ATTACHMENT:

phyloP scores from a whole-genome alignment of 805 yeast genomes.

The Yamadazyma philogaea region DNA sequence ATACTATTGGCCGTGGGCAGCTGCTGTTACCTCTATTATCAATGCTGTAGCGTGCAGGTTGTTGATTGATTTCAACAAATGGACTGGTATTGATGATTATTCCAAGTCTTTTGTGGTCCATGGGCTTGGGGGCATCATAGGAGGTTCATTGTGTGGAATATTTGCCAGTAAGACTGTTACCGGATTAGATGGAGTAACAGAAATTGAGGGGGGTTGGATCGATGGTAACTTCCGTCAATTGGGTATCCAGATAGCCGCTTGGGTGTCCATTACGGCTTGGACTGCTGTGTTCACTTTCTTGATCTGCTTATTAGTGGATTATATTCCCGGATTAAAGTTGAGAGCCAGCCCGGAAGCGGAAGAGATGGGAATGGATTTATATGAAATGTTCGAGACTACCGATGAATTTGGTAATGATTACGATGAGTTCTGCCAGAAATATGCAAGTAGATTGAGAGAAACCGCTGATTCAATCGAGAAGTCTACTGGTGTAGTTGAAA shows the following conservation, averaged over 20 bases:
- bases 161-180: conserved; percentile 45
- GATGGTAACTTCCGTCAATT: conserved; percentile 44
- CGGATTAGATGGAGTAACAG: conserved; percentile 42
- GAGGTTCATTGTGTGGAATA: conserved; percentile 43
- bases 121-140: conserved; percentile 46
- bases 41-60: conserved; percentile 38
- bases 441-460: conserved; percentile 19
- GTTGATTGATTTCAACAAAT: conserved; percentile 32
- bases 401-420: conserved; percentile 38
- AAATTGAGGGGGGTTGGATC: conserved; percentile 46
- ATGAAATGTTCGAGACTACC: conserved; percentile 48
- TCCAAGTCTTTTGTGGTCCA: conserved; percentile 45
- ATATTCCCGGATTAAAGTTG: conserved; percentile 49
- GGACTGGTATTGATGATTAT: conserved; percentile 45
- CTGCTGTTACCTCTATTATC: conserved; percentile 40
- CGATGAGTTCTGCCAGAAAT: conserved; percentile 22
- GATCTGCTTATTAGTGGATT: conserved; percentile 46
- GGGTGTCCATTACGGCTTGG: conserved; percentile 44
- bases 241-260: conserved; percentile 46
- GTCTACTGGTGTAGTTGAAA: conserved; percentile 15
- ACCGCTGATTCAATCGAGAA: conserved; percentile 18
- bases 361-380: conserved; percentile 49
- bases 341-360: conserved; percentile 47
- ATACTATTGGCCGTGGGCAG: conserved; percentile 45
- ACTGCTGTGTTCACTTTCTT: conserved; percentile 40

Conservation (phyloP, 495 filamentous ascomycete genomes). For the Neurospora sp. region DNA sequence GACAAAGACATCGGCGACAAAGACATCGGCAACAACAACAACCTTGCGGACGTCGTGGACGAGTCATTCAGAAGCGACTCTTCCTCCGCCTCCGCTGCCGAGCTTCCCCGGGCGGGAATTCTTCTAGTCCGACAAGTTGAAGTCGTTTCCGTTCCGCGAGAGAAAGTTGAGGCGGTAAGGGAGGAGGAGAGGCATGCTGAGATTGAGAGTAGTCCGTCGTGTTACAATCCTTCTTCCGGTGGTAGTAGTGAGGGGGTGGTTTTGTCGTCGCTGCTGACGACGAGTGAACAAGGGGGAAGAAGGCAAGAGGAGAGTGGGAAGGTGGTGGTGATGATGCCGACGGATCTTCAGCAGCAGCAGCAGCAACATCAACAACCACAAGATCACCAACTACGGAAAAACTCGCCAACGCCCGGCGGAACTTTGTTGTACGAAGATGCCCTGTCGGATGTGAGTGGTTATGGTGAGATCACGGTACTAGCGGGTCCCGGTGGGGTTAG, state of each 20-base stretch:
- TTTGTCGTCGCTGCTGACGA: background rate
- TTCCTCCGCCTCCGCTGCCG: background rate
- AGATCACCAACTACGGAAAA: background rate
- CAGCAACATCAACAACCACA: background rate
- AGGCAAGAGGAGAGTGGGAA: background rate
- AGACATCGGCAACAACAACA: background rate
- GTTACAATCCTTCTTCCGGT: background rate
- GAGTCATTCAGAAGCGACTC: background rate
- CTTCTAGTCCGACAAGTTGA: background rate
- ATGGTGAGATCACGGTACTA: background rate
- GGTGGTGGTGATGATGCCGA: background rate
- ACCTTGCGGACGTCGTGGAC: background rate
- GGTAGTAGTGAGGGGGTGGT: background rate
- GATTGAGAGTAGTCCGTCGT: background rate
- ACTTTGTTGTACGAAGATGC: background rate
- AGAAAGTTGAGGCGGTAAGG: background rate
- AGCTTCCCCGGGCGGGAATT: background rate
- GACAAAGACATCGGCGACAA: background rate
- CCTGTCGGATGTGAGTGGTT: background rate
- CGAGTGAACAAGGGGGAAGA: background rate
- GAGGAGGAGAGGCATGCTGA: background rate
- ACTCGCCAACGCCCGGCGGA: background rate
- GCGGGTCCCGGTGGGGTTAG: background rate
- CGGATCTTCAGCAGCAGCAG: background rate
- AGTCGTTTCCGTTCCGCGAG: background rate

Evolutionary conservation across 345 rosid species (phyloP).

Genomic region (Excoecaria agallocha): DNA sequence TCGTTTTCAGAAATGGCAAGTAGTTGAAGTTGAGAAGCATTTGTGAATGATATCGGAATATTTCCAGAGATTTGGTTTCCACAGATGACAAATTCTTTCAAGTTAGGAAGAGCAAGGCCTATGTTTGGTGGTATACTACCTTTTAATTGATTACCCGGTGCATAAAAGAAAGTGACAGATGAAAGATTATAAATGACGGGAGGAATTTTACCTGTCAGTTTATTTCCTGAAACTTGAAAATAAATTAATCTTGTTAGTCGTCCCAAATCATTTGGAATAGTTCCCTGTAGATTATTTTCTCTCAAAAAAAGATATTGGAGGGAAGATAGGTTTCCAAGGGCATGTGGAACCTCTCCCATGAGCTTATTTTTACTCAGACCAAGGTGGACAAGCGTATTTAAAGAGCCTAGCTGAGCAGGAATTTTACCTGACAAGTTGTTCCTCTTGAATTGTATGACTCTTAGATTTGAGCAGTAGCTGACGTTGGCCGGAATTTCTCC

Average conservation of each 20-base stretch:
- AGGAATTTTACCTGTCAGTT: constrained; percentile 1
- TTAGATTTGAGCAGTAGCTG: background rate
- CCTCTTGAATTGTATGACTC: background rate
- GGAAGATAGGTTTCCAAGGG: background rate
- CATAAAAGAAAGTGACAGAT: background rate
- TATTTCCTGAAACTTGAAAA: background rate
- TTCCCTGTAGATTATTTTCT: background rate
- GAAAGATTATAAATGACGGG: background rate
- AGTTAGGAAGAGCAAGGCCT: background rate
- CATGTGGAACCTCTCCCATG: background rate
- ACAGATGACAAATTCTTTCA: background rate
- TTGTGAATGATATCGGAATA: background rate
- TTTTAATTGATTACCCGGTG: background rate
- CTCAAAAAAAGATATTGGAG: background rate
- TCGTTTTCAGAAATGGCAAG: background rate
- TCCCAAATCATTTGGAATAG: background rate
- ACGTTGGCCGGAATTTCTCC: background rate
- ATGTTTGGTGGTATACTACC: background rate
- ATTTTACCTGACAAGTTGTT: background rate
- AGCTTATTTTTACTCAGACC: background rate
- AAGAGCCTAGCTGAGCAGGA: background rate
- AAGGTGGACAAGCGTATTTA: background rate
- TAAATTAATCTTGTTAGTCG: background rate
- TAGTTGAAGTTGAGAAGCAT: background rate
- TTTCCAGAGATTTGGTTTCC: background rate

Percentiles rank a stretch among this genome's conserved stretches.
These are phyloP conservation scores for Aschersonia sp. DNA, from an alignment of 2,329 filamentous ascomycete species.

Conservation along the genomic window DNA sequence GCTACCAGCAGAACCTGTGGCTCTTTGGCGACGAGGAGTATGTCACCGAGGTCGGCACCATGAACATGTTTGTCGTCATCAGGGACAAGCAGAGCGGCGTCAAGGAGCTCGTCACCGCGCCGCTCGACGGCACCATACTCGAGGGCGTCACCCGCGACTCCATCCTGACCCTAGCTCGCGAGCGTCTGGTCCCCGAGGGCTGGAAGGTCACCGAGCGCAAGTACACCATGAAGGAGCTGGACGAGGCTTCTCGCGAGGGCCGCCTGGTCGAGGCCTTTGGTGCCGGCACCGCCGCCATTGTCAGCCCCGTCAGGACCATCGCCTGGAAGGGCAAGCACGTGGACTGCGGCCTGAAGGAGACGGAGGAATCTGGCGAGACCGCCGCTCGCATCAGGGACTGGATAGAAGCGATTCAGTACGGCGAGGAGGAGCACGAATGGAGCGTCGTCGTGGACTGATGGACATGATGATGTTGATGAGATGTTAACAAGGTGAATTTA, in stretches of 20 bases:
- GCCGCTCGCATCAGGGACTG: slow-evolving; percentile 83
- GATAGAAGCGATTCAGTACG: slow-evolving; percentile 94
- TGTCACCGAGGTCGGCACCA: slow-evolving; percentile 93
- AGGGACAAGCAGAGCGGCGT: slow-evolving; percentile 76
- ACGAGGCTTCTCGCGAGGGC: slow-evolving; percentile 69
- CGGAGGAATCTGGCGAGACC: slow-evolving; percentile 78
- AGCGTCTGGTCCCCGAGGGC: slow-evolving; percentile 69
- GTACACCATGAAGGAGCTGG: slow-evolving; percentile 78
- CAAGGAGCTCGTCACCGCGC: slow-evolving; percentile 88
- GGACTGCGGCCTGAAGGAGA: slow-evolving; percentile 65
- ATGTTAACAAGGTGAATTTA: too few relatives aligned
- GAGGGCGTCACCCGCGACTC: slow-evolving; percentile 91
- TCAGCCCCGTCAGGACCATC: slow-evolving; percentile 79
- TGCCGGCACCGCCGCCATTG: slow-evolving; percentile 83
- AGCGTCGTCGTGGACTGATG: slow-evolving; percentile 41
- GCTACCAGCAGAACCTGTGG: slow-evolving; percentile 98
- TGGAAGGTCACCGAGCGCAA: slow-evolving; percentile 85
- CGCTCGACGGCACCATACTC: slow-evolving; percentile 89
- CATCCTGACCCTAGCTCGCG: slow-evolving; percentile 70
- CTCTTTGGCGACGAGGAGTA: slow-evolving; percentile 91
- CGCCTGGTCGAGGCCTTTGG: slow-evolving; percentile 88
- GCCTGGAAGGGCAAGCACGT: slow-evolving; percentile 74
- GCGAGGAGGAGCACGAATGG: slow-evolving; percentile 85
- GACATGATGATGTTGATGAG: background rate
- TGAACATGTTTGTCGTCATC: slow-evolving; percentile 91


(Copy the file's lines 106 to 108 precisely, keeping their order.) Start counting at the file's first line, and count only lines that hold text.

- GCCTGGAAGGGCAAGCACGT: slow-evolving; percentile 74
- GCGAGGAGGAGCACGAATGG: slow-evolving; percentile 85
- GACATGATGATGTTGATGAG: background rate